Joffrey Academy’s ‘Winning Works’ Program More Than Justifies its Title
“Winning Works,” the program of four world premiere pieces by the winners of the Joffrey Ballet’s ninth annual choreographic competition for African, Latino, Asian, Arab and Native American artists, arrived on the MCA (Museum of Contemporary Art Chicago) stage for three sold-out performances this weekend. And it was remarkable on many levels – from the dazzling technical skill and emotional conviction of its performers (20 of the most advanced students from the Joffrey Academy of Dance, the company’s official school), to the sophistication and complexity of each choreographer’s work and choice of subject matter and music.
In addition, coming at the end of a month of exceptional dance and largely sold-out houses, it once again confirmed this city’s growing passion for dance, especially on the grand stages of both the Auditorium Theatre (where the Joffrey presented the world premiere of “Anna Karenina,” Hubbard Street Dance Chicago joined forces with Cuba’s Malpaso Dance Company, the Alvin Ailey American Dance Company introduced powerful works by Rennie Harris, Jessica Lang and Wayne McGregor, and the Trinity Irish Dance Company reveled in a percussive vibe), and the Harris Theater for Music and Dance (where the English National Ballet performed Akram Khan’s mesmerizing “Giselle”).
In the intermissionless 80-minute “Winning Works” program, each highly demanding new piece (selected from a record 144 applications) was prefaced by a brief video featuring rehearsal footage and comments by the choreographers and dancers, and supplied just enough time for rapid-fire costume changes. And with the confidence and high level of professionalism of far more experienced dancers, the young performers flawlessly met every challenge.
Opening the program was Edgar Zendejas’ “Lineas,” a neo-classical work set to the music of Ezio Bosso, and danced in minimalist white costumes. It suggested the style of a latter-day George Balanchine in its shifts from solos, to difficult pas de deux with dramatic lifts, to large ensemble sections that had the dancers moving in and out of an array of formal patterns. The theme of the work was the tension between the individual and the group. And the technique of all involved was on a high level, with a section of pointe work showing off the beautiful extensions and arched backs of the women, and the impressive poise and partnering skill of the male dancers.
Tommie-Waheed Evans’ “Coup de Grace” (the title suggests the death blow given to put a severely wounded human or animal out of its misery) is a profoundly raw, powerful, ritualistic dance, set to an original score by Cory Neale that begins with a blast of techno-enhanced sound. The apocalyptic mood, captured in Evans’ percussive, hard-driving movement, is further conjured by Claire Chrzan’s darkly shadowed lighting, a drifting fog, and the gold and purple-skirted costumes of the dancers. Bodies fall to the ground, the men engage in martial arts moves, duets are acrobatic in this thrilling, superbly performed piece. (And it should be noted that both Evans and Zandejas credited their choreography as “in collaboration with the artists.”)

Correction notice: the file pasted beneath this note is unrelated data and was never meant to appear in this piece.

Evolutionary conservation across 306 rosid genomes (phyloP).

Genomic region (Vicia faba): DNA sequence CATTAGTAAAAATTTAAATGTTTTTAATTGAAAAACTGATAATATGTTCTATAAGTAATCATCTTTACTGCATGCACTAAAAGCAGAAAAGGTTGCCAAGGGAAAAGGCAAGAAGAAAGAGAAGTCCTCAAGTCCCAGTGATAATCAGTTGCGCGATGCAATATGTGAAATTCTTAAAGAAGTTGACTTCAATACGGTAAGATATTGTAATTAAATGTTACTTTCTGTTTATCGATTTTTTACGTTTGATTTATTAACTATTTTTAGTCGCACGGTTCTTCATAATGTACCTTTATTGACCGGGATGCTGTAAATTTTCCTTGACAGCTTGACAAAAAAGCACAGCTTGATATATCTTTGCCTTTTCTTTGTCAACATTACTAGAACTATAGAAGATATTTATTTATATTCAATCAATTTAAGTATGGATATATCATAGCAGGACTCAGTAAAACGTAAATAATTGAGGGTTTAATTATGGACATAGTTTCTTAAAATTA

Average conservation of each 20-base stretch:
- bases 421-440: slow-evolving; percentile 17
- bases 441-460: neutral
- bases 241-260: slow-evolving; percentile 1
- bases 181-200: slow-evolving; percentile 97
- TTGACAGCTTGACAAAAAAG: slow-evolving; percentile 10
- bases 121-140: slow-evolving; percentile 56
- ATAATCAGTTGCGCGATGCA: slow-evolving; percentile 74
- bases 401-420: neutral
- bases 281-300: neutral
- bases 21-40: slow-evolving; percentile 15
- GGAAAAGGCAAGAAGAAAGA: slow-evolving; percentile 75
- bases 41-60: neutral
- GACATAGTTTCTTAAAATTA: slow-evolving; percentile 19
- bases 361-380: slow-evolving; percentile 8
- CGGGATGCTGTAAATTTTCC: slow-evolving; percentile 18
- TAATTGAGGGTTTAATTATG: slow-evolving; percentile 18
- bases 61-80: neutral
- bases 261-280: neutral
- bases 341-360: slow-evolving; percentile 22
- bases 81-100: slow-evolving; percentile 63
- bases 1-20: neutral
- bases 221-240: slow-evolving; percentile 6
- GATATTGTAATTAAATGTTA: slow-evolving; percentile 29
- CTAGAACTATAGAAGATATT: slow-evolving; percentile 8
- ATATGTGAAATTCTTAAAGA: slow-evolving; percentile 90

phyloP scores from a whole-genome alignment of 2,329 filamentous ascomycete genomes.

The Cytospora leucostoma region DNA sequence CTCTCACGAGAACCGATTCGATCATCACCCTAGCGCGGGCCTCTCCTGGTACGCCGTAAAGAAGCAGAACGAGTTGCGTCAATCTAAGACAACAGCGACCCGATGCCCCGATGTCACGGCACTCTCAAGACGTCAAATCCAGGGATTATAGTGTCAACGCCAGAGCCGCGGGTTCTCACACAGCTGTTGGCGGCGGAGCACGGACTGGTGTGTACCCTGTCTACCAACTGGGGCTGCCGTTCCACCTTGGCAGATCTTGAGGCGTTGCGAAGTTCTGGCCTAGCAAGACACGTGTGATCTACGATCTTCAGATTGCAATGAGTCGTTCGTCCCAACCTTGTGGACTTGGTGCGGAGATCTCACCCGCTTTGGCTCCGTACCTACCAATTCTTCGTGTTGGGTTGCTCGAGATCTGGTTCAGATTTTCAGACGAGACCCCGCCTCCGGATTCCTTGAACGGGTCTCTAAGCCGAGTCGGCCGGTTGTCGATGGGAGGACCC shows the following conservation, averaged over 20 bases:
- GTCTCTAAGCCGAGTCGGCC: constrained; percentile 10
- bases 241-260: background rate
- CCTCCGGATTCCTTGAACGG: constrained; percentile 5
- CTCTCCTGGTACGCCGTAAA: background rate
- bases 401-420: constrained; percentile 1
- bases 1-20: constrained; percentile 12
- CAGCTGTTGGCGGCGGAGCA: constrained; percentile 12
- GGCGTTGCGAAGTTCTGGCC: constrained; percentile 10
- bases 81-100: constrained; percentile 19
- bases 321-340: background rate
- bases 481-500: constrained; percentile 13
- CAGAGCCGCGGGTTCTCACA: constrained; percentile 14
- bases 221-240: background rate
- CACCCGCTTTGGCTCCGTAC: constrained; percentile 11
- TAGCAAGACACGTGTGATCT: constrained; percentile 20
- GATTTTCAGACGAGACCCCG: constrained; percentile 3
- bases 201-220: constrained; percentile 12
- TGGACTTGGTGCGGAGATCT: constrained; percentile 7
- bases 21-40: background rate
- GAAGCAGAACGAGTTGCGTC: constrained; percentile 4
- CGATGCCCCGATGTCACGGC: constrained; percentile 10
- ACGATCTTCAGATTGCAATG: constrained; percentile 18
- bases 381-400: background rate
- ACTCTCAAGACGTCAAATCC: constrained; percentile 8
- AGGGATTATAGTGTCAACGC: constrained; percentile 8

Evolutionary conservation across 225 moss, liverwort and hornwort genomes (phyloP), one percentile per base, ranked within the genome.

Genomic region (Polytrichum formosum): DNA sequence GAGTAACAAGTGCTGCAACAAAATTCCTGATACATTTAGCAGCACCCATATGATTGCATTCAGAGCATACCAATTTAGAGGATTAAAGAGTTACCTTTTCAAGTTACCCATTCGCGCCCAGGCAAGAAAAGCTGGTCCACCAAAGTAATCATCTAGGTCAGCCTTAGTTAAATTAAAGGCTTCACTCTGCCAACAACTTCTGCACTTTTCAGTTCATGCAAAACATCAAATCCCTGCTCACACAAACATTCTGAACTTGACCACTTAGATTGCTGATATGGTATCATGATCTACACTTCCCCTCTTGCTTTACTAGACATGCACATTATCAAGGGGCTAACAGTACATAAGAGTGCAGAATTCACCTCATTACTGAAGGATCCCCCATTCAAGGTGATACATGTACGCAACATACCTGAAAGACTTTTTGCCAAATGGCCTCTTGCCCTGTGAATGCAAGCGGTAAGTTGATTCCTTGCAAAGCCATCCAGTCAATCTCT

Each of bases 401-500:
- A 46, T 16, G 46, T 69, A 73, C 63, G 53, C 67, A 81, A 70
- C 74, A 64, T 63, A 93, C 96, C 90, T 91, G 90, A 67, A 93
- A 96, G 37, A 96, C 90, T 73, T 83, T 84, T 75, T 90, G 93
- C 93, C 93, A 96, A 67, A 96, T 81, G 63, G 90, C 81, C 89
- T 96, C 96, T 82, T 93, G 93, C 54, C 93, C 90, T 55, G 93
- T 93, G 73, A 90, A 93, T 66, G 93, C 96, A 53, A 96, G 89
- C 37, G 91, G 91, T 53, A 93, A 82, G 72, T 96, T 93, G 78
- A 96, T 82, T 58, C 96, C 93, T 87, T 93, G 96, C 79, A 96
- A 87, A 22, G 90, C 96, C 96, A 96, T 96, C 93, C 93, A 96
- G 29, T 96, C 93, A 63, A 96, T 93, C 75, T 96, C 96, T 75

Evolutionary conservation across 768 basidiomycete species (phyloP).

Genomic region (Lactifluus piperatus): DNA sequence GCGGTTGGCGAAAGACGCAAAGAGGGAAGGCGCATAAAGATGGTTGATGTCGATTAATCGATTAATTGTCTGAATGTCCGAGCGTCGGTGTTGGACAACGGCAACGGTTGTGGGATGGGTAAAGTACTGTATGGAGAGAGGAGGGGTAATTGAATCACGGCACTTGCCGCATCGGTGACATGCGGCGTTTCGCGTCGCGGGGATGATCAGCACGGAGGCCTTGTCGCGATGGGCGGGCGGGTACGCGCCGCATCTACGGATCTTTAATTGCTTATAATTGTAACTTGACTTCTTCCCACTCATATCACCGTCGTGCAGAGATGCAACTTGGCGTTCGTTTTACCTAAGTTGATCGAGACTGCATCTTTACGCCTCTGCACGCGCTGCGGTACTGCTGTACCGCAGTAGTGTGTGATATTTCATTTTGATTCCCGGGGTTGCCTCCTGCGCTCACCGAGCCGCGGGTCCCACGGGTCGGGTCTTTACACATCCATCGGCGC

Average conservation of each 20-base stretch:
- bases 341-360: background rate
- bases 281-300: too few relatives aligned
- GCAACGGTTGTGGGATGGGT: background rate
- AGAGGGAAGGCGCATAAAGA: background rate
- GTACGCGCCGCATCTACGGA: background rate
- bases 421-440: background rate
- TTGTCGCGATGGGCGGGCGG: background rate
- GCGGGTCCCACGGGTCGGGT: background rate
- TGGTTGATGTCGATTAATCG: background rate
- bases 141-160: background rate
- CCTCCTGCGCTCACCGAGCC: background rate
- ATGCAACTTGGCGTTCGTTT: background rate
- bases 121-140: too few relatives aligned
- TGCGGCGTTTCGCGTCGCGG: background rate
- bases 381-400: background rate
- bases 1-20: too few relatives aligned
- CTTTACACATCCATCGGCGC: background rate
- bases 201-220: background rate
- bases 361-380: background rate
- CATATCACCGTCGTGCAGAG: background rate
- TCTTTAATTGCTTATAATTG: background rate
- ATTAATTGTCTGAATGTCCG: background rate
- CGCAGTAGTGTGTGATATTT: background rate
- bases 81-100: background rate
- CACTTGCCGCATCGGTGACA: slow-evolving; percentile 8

A very different sort of ritual quality informed Xiang Xu’s “Vessels Bearing,” set to an original score by Adriano Fontana and designed to suggest the diverse nature of Eastern and Western culture. In the introductory video, Xu very aptly described contemporary dance as “a physical form of philosophy.” In his piece, which begins with a low hum and the subtle sounding of a gong, one dancer is encircled by the ensemble and all gradually balance small rice bowls on their heads, with a suggestion of the containing energy of those vessels. The dance develops into a beautiful, prayer-like ritual with the gently clattering sound of the bowls heard as they are placed on the floor to form a sort of pathway, with a single woman (the excellent Miu Tanaka) gently stepping over the backs of those gathered. A lovely, poetic work.
The final piece on the program, Marissa Osato’s “Give the People What They Want” (set to yet another original score – this one by Elliot Callighan), is a study of the often exhausting disconnect and tension that can exist between a person’s “true” inner self and the persona presented to the outside world. An expertly rendered emotional drama (with patterned tights and tunics by Luis Razo), it finds one frenzied woman (superbly evoked by Marin Soki) desperately struggling to reconcile those two aspects of herself, with fake smiles alternating with inner torment.
Water Tower Arts District
The Museum of Contemporary Art (with its intimate but expansive stage), is one of the 15 Chicago cultural institutions just announced as forming the newly launched Water Tower Arts District. The other venues, all within walking distance of the historic Water Tower, include: The Arts Club of Chicago, the Broadway Playhouse at Water Tower Place, City Gallery in the Water Tower, the Graham Foundation, the International Museum of Surgical Science, Lookingglass Theatre, the Loyola University Museum of Art, the Newberry Library, the Poetry Foundation, Porchlight Music Theatre, the Richard Gray Gallery, the Richard H. Driehaus Museum, the Ruth Page Center for the Arts and the Society of Architectural Historians. For additional information visit watertowerarts.org.
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